As the holiday season approaches, so do the seasons of giving, and giving thanks. Two Lafayette women took that thanks to the streets to pay it forward.

Heather Mire of Lafayette was gifted with a dozen roses recently, and they really lifted her spirits. So much so that she decided to share them with others and hopefully lift their spirits in the process.

Heather and her daughter, Briannah, took the idea and ran with it. Not only did they hand out roses to random women in Broussard and Lafayette, but they also attached notes of encouragement.

Heather Mire via Facebook
Heather Mire via Facebook
loading...

I asked Heather to tell me about her thought process leading up to her and Briannah spreading some joy.

Honestly, I got the idea from a bouquet of roses that were given to me earlier in the week… I was only meant to get one but since they couldn’t find a single rose for what they needed I got a whole dozen instead.

Heather said that they were going to just hand out the roses she had received, complete with quotes of kindness and encouragement attached. But before they could get to producing the cards, the roses started to turn.

Heather Mire via Facebook
Heather Mire via Facebook
loading...

We decided to make cards with kindness quotes to attach to them and hand them out. By the time we got to do it (her schedule this weekend was a little crazy) the roses I was given got too frumpy to hand out so we decided to make more cards and go buy 2 dozen at the store and proceed with our mission.

Y'all, she went out and bought 2 dozen roses to hand out to random strangers to, hopefully, brighten their day.

Without wanting to get too personal, I hinted at the cost of the roses.

It was the best 25 dollars spent… and a memory that will last a LONG time. We definitely don’t have money to waste (as we live check to check like alot of people) but it was worth it to see people smile. So many people are struggling emotionally these days (us included) so it was a way to make us smile and also make random people feel better…

 

Heather Mirevia Facebook
Heather Mirevia Facebook
loading...

 

She's feeling the same pinch that most of us are feeling right now, with gas prices fairly high, inflation on everything from food to lumber, AND the approaching holidays, money is tight. Not only are most of us under a financial strain, but, as Heather points out, the emotional strain is there, too. Heather knows the impact of a kind gesture.

Even the smallest gesture can turn someone’s day completely around… and I know we did that for most of the people we encountered.

 

via Facebook
via Facebook
loading...

To get the job done, Heather rounded up the roses and Briannah gathered up the quotes. Then, they hit the streets.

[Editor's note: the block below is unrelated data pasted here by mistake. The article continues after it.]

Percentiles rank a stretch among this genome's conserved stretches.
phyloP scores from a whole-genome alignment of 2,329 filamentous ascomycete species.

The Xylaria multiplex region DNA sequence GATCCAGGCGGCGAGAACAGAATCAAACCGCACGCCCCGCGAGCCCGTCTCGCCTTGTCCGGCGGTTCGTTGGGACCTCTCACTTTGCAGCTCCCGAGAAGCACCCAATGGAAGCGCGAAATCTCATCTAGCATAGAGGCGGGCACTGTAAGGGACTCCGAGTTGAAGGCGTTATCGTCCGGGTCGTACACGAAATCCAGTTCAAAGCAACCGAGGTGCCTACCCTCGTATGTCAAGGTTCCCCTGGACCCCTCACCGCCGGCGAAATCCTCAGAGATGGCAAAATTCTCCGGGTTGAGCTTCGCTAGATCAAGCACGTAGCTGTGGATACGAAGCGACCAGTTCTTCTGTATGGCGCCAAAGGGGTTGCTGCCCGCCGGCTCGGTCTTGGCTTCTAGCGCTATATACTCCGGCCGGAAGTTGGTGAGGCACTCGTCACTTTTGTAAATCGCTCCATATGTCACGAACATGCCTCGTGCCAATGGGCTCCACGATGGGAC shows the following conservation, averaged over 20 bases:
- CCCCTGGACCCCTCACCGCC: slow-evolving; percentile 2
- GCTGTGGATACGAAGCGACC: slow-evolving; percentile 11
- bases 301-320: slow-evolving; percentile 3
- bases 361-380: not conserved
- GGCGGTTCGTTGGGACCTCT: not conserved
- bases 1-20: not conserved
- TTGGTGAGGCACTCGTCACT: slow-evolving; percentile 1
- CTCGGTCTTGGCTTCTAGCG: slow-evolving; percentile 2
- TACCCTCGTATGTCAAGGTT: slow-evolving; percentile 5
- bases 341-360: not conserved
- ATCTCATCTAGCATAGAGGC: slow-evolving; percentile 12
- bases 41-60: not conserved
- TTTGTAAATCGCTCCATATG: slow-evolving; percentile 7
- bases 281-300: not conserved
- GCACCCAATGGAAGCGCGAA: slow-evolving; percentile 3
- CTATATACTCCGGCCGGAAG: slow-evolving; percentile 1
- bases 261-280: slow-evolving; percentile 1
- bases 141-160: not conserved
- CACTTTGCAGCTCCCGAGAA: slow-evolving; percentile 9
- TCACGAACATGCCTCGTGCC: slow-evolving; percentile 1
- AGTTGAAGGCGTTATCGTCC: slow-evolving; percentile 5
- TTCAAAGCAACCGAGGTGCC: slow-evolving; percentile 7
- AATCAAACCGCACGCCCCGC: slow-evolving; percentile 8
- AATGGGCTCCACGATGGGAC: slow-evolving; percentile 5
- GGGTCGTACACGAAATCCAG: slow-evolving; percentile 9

Our initial target was the Broussard Walmart but, by the time we made it there, it wasn’t as busy as we hoped (we still walked the parking lot several times). We then walked down the strip mall next door to hand some out, and then headed to the shopping center with Home Goods on Ambassador Caffery.

When I asked Heather what kind of reactions she received from the women who they gave the flowers, she said, "they varied".

  • One lady said she had never received a rose before - and she was at least 23/24 years old
  • One said that she didn’t want the rose and walked away
  • One said she was having a bad day and this completely turned her day around
  • One sat there for at least five minutes smelling her rose and smiling ear to ear (they watched her through the window but she couldn’t see them)
  • Several ladies said they had no cash on them (they thought they had to pay for them!) and got so happy when they were told the roses were free
  • One lady at a restaurant was so happy to get a rose that, when they ordered their food, she totally hooked them up
  • And then there were several who were just like "oh, thanks" - they were totally unphased

The one that hit hardest, Heather said, was the second woman they approached.

 All the smiles made it worth it but, the one that hit us the hardest, was the second lady we approached. When we gave her the rose, she immediately started crying. She was an older lady… She grabbed my daughter and just hugged her and cried for several minutes saying thank you. We were all crying!!!

To be honest, if someone were to approach me in a parking lot with something "free", I would have my reservations. Often times it's a group of some sort offering a free item in exchange for (hopefully) a donation. I usually try to steer clear, so I understand some of the reactions. I mean, who walks around and tries to make people smile? For free? Too good to be true, right?

Heather Mire via Facebook
Heather Mire via Facebook
loading...

Heather and Briannah said that the smiles and tears from those who did appreciate the roses were well worth the $25 and the time spent on the project. When I asked her what was next, she said, "We have something up our sleeves. Coming to a parking lot near you soon!".

 

Keep spreading the love, Heather and Briannah!

 

LOOK: The top holiday toys from the year you were born

With the holiday spirit in the air, it’s the perfect time to dive into the history of iconic holiday gifts. Using national toy archives and data curated by The Strong from 1920 to today, Stacker searched for products that caught hold of the public zeitgeist through novelty, innovation, kitsch, quirk, or simply great timing, and then rocketed to success.

LOOK: Things from the year you were born that don't exist anymore

The iconic (and at times silly) toys, technologies, and electronics have been usurped since their grand entrance, either by advances in technology or breakthroughs in common sense. See how many things on this list trigger childhood memories—and which ones were here and gone so fast you missed them entirely.

Flowers That You See In Winter In Louisiana